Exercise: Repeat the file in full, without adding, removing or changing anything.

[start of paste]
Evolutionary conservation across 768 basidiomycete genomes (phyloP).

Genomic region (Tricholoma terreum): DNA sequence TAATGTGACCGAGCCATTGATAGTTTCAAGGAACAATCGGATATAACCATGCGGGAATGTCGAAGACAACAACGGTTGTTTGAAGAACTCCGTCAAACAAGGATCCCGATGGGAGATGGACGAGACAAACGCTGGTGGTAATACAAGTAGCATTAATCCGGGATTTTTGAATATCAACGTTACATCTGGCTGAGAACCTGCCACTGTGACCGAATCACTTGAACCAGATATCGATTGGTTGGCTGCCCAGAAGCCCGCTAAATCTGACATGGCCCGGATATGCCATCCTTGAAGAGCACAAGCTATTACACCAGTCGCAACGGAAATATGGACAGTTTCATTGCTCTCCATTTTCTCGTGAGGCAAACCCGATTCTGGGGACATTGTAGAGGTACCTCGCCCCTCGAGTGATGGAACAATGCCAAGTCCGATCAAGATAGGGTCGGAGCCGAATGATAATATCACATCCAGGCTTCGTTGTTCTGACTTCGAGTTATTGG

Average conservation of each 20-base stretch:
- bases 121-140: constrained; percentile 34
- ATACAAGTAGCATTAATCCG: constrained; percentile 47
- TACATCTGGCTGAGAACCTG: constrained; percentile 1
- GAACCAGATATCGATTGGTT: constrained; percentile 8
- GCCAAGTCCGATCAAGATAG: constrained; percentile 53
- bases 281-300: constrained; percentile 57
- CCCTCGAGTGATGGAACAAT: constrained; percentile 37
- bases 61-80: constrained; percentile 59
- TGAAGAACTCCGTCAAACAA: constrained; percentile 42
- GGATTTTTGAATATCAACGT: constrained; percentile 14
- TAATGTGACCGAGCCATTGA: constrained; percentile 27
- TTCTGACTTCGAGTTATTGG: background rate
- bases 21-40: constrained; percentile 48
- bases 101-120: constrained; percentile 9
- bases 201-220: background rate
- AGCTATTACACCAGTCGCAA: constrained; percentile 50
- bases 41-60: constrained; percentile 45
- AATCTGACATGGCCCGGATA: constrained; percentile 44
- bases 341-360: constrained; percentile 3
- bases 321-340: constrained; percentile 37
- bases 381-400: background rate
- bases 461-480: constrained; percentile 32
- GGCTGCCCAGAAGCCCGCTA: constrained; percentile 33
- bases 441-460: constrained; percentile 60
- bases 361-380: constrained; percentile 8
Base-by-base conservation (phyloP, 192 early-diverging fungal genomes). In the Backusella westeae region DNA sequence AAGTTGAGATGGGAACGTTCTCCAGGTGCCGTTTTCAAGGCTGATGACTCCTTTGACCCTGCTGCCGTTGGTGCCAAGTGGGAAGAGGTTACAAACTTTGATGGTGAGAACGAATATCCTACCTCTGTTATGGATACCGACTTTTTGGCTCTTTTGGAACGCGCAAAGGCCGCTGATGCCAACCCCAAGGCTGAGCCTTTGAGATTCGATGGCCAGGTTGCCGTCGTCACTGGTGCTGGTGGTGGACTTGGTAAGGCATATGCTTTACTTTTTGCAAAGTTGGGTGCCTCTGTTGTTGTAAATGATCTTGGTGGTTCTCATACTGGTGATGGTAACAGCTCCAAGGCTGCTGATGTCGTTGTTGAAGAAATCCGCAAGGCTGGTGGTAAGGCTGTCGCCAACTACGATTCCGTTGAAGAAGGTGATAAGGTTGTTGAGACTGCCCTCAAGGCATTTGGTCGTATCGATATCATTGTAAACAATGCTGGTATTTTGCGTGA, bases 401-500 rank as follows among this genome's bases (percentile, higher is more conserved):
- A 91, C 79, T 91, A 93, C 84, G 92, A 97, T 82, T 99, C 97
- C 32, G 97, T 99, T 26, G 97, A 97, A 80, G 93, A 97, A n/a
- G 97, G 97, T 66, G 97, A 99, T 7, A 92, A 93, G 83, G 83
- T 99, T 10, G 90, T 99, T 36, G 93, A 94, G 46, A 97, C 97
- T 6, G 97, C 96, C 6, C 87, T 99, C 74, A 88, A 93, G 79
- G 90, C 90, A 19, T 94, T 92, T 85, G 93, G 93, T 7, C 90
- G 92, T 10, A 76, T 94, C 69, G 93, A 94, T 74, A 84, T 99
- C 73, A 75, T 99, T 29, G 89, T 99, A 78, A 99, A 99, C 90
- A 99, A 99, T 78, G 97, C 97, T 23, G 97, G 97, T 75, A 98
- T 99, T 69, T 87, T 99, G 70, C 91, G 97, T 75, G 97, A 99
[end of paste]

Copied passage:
Evolutionary conservation across 768 basidiomycete genomes (phyloP).

Genomic region (Tricholoma terreum): DNA sequence TAATGTGACCGAGCCATTGATAGTTTCAAGGAACAATCGGATATAACCATGCGGGAATGTCGAAGACAACAACGGTTGTTTGAAGAACTCCGTCAAACAAGGATCCCGATGGGAGATGGACGAGACAAACGCTGGTGGTAATACAAGTAGCATTAATCCGGGATTTTTGAATATCAACGTTACATCTGGCTGAGAACCTGCCACTGTGACCGAATCACTTGAACCAGATATCGATTGGTTGGCTGCCCAGAAGCCCGCTAAATCTGACATGGCCCGGATATGCCATCCTTGAAGAGCACAAGCTATTACACCAGTCGCAACGGAAATATGGACAGTTTCATTGCTCTCCATTTTCTCGTGAGGCAAACCCGATTCTGGGGACATTGTAGAGGTACCTCGCCCCTCGAGTGATGGAACAATGCCAAGTCCGATCAAGATAGGGTCGGAGCCGAATGATAATATCACATCCAGGCTTCGTTGTTCTGACTTCGAGTTATTGG

Average conservation of each 20-base stretch:
- bases 121-140: constrained; percentile 34
- ATACAAGTAGCATTAATCCG: constrained; percentile 47
- TACATCTGGCTGAGAACCTG: constrained; percentile 1
- GAACCAGATATCGATTGGTT: constrained; percentile 8
- GCCAAGTCCGATCAAGATAG: constrained; percentile 53
- bases 281-300: constrained; percentile 57
- CCCTCGAGTGATGGAACAAT: constrained; percentile 37
- bases 61-80: constrained; percentile 59
- TGAAGAACTCCGTCAAACAA: constrained; percentile 42
- GGATTTTTGAATATCAACGT: constrained; percentile 14
- TAATGTGACCGAGCCATTGA: constrained; percentile 27
- TTCTGACTTCGAGTTATTGG: background rate
- bases 21-40: constrained; percentile 48
- bases 101-120: constrained; percentile 9
- bases 201-220: background rate
- AGCTATTACACCAGTCGCAA: constrained; percentile 50
- bases 41-60: constrained; percentile 45
- AATCTGACATGGCCCGGATA: constrained; percentile 44
- bases 341-360: constrained; percentile 3
- bases 321-340: constrained; percentile 37
- bases 381-400: background rate
- bases 461-480: constrained; percentile 32
- GGCTGCCCAGAAGCCCGCTA: constrained; percentile 33
- bases 441-460: constrained; percentile 60
- bases 361-380: constrained; percentile 8
Base-by-base conservation (phyloP, 192 early-diverging fungal genomes). In the Backusella westeae region DNA sequence AAGTTGAGATGGGAACGTTCTCCAGGTGCCGTTTTCAAGGCTGATGACTCCTTTGACCCTGCTGCCGTTGGTGCCAAGTGGGAAGAGGTTACAAACTTTGATGGTGAGAACGAATATCCTACCTCTGTTATGGATACCGACTTTTTGGCTCTTTTGGAACGCGCAAAGGCCGCTGATGCCAACCCCAAGGCTGAGCCTTTGAGATTCGATGGCCAGGTTGCCGTCGTCACTGGTGCTGGTGGTGGACTTGGTAAGGCATATGCTTTACTTTTTGCAAAGTTGGGTGCCTCTGTTGTTGTAAATGATCTTGGTGGTTCTCATACTGGTGATGGTAACAGCTCCAAGGCTGCTGATGTCGTTGTTGAAGAAATCCGCAAGGCTGGTGGTAAGGCTGTCGCCAACTACGATTCCGTTGAAGAAGGTGATAAGGTTGTTGAGACTGCCCTCAAGGCATTTGGTCGTATCGATATCATTGTAAACAATGCTGGTATTTTGCGTGA, bases 401-500 rank as follows among this genome's bases (percentile, higher is more conserved):
- A 91, C 79, T 91, A 93, C 84, G 92, A 97, T 82, T 99, C 97
- C 32, G 97, T 99, T 26, G 97, A 97, A 80, G 93, A 97, A n/a
- G 97, G 97, T 66, G 97, A 99, T 7, A 92, A 93, G 83, G 83
- T 99, T 10, G 90, T 99, T 36, G 93, A 94, G 46, A 97, C 97
- T 6, G 97, C 96, C 6, C 87, T 99, C 74, A 88, A 93, G 79
- G 90, C 90, A 19, T 94, T 92, T 85, G 93, G 93, T 7, C 90
- G 92, T 10, A 76, T 94, C 69, G 93, A 94, T 74, A 84, T 99
- C 73, A 75, T 99, T 29, G 89, T 99, A 78, A 99, A 99, C 90
- A 99, A 99, T 78, G 97, C 97, T 23, G 97, G 97, T 75, A 98
- T 99, T 69, T 87, T 99, G 70, C 91, G 97, T 75, G 97, A 99